Dan Nowicki: She actually did put out a statement a written statement attributed to her for the first time since the shooting, and I asked her office how much did she contribute, and it basically those are her words, she worked with staff like with all statements. But I think the talk has kind of died down; early on there was enthusiasm: “Maybe she would run for senate.” And recent weeks that enthusiasm has subsided a bit. And this has maybe reignited the faith among her supporters. I think she could at very least run for senate.
Mike Sunnucks: I think there was a lot of people, especially on the republican side, that didn't expect her to run, and it was encouraging some of the GOP folks to step forward. And when you go through something like this, being able to do something like that personally and for your rehabilitation to travel there and do her job, what she wants to do. I think it was maybe as much that as the political stuff we're talking about.
Ted Simons: When you think about it, when you saw the scene, I mean personally I would probably be tense at having a lot of electric energy having so many people crowding you and clapping for you. That takes a lot out of anyone.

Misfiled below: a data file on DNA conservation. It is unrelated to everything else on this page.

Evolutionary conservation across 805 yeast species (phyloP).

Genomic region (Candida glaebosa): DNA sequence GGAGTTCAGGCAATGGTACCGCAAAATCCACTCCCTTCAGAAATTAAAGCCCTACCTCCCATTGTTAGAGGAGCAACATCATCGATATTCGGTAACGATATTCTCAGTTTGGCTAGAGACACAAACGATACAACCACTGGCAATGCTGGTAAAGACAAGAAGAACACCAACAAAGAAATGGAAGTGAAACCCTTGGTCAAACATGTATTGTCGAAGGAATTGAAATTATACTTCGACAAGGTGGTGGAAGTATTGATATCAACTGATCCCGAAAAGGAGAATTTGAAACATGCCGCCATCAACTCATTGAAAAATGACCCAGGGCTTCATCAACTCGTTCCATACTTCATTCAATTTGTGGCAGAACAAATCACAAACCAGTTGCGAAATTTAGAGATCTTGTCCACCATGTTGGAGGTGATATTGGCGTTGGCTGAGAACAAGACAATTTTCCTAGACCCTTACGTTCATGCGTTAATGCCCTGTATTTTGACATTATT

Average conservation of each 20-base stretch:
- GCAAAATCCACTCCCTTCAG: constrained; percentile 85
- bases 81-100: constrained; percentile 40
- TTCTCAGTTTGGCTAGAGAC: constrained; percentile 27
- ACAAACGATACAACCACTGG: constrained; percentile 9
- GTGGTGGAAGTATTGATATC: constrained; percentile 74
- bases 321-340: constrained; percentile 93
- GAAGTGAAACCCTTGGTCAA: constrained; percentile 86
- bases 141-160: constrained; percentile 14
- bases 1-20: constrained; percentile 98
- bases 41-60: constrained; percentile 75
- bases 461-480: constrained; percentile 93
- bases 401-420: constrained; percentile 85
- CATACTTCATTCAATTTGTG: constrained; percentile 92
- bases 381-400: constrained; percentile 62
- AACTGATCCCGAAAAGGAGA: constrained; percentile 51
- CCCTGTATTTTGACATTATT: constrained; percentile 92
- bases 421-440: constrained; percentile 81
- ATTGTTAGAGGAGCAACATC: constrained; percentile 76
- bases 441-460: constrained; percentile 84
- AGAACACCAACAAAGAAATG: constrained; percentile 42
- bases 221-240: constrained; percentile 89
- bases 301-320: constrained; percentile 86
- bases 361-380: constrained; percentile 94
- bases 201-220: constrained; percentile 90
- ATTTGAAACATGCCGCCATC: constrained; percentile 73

Howard Fischer: It takes a lot out of anyone, but like I said, what's interesting in terms of the speculation, is how often do we see here between now and next March, April, when she actually needs to make a decision. I mean, the fact she was able to come not from Washington but from Houston to do suggests she has a certain amount of stamina. It will only get better. I think they will have to make in a decision in terms of her improvement. The last—one of the last things to come back according to the doctors was speech. And it's a complicated thing in terms of cognitive stuff in terms of all the muscles that need to move in the mouth. See obviously she was able to--Jeff Flake talked about the fact she said, "Flake, flake, flake" and mentioned him by name.
Dan Nowicki: Despite the chaos, she was able to pick out people and call them by name.
Mike Sunnucks: I mean if she runs—if she’s able to run, she doesn't have to really run. Because if she runs for her seat down there, she'll win. There will be so much sympathy vote for her, she has great name ID, everyone’s positive towards her, everyone’s rooting for her. Senate race, statewide, that's going to be a different animal; that has implications to national politics, but if she runs in a district, whatever it looks like, I don't think there's any chance of her losing.
Howard Fischer: And the Republicans might not even contest it if she runs for the house, but they’re not going to give her a senate seat, I don't think.
Ted Simons: As for the vote, she and Paul Gosar were the only members of the Arizona delegation that voted for this. Was that a surprise?